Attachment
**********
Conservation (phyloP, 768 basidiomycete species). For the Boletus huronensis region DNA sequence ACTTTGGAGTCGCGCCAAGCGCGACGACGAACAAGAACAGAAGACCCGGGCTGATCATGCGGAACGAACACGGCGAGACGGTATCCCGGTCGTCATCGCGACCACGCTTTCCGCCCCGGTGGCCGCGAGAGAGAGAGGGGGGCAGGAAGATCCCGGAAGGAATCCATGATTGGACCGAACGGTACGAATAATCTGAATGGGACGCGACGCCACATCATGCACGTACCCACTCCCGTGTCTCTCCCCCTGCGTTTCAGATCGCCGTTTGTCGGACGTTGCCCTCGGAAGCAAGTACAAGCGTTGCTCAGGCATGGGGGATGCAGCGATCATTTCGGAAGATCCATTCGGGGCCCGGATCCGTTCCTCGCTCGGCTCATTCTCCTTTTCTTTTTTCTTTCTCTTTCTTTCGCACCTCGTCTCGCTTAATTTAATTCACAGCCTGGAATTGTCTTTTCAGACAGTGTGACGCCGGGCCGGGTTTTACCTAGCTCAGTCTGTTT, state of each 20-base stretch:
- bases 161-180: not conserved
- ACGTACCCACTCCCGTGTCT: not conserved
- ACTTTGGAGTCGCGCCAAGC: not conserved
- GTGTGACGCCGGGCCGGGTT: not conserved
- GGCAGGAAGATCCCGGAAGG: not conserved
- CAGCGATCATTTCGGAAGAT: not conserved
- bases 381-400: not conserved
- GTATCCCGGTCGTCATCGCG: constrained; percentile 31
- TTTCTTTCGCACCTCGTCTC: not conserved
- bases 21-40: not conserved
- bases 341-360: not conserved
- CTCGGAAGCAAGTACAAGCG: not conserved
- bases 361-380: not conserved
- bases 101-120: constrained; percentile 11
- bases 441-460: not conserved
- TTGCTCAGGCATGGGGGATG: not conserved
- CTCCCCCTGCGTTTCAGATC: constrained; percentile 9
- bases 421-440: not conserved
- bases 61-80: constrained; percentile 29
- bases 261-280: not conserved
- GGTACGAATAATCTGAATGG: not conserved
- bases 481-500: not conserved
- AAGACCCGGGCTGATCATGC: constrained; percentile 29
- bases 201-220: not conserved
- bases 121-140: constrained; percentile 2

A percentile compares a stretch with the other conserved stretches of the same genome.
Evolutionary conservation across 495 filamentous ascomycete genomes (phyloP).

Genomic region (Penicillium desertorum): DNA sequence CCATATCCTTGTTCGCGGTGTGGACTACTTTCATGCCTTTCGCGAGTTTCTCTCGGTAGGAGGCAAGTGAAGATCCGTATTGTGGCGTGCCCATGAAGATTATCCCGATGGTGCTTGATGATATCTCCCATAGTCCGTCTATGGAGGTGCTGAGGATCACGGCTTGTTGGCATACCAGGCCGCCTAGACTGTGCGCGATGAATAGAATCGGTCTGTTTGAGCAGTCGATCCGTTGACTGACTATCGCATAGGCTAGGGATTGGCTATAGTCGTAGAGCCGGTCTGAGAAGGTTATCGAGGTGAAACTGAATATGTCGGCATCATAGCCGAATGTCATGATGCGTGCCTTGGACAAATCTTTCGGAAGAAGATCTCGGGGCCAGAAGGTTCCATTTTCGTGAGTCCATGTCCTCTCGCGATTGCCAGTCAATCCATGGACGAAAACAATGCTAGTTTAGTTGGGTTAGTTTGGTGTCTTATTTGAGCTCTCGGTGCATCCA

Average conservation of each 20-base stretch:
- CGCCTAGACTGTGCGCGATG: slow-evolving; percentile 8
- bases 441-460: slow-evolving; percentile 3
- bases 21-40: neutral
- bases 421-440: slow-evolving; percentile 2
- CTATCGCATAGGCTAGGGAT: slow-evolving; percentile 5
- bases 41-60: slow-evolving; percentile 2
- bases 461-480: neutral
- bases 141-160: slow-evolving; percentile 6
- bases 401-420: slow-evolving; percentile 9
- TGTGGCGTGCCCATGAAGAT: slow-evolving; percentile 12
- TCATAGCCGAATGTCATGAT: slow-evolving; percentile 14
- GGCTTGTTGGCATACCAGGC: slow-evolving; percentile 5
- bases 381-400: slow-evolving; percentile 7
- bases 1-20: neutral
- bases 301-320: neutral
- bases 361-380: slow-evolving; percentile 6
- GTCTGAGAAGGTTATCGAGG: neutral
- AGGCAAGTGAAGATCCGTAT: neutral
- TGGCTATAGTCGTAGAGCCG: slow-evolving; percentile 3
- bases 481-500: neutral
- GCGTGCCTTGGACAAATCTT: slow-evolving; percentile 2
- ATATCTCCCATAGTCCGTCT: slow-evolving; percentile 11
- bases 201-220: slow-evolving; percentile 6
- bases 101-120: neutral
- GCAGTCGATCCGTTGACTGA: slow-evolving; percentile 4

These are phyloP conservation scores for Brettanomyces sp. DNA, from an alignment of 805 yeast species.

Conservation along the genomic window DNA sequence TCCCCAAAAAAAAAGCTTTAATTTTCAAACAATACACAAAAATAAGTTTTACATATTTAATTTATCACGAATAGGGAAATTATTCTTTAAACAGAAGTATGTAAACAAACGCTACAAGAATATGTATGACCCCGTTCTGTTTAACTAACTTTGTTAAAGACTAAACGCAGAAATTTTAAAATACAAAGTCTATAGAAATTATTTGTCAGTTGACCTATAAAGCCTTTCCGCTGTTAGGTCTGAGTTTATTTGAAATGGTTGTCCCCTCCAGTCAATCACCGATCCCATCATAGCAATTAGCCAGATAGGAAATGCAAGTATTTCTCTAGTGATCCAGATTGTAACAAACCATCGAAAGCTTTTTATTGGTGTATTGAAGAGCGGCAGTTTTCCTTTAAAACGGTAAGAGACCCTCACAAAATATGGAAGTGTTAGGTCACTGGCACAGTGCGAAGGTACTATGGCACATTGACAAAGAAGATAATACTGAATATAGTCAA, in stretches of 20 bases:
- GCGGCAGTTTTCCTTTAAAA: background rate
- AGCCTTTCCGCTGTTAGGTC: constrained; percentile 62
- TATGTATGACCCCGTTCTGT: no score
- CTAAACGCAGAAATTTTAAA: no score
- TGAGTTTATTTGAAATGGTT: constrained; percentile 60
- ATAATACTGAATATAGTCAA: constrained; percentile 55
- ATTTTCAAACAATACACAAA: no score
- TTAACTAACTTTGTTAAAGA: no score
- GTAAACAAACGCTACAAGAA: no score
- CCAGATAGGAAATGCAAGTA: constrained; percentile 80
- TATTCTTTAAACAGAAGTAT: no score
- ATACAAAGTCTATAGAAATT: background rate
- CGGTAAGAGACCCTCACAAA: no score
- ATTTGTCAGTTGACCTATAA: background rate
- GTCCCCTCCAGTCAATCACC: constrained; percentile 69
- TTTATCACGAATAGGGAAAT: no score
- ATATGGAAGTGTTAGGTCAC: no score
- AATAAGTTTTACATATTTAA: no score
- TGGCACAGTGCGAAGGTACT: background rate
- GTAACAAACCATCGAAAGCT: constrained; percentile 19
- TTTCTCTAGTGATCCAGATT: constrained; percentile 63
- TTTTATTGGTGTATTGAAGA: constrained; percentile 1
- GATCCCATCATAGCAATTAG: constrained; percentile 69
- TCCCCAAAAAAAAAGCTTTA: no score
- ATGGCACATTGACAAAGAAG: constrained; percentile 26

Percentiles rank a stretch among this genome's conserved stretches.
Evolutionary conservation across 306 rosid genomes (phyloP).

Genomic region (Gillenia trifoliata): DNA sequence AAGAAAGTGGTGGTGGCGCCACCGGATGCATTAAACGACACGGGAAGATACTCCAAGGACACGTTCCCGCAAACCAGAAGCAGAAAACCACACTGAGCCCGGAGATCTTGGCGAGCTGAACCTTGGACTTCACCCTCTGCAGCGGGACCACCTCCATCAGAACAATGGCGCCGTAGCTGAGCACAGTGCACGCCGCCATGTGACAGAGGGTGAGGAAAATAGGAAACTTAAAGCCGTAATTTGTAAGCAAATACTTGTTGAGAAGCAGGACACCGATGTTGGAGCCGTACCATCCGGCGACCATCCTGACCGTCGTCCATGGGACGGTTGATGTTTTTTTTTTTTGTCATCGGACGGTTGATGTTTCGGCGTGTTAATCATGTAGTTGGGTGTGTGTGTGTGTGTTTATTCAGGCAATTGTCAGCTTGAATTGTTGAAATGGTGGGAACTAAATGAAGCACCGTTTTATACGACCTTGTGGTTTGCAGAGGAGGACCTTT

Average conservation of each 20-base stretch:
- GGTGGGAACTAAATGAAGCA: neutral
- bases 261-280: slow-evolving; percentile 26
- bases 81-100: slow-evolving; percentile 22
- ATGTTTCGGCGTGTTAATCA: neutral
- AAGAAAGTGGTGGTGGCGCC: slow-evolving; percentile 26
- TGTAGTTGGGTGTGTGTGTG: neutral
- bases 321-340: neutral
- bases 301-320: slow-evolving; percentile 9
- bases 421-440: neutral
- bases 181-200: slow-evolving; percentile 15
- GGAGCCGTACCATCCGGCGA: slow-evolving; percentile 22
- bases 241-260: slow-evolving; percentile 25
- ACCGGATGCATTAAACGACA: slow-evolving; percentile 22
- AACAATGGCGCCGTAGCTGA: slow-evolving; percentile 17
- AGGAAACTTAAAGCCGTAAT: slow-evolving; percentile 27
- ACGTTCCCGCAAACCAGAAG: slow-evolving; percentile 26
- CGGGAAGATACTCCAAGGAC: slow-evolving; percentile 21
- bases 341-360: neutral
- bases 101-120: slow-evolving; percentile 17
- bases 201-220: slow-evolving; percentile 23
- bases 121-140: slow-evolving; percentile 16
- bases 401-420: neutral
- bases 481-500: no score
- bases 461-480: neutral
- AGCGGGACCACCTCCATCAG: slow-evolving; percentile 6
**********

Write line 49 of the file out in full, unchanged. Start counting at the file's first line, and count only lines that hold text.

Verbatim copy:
- TGGCTATAGTCGTAGAGCCG: slow-evolving; percentile 3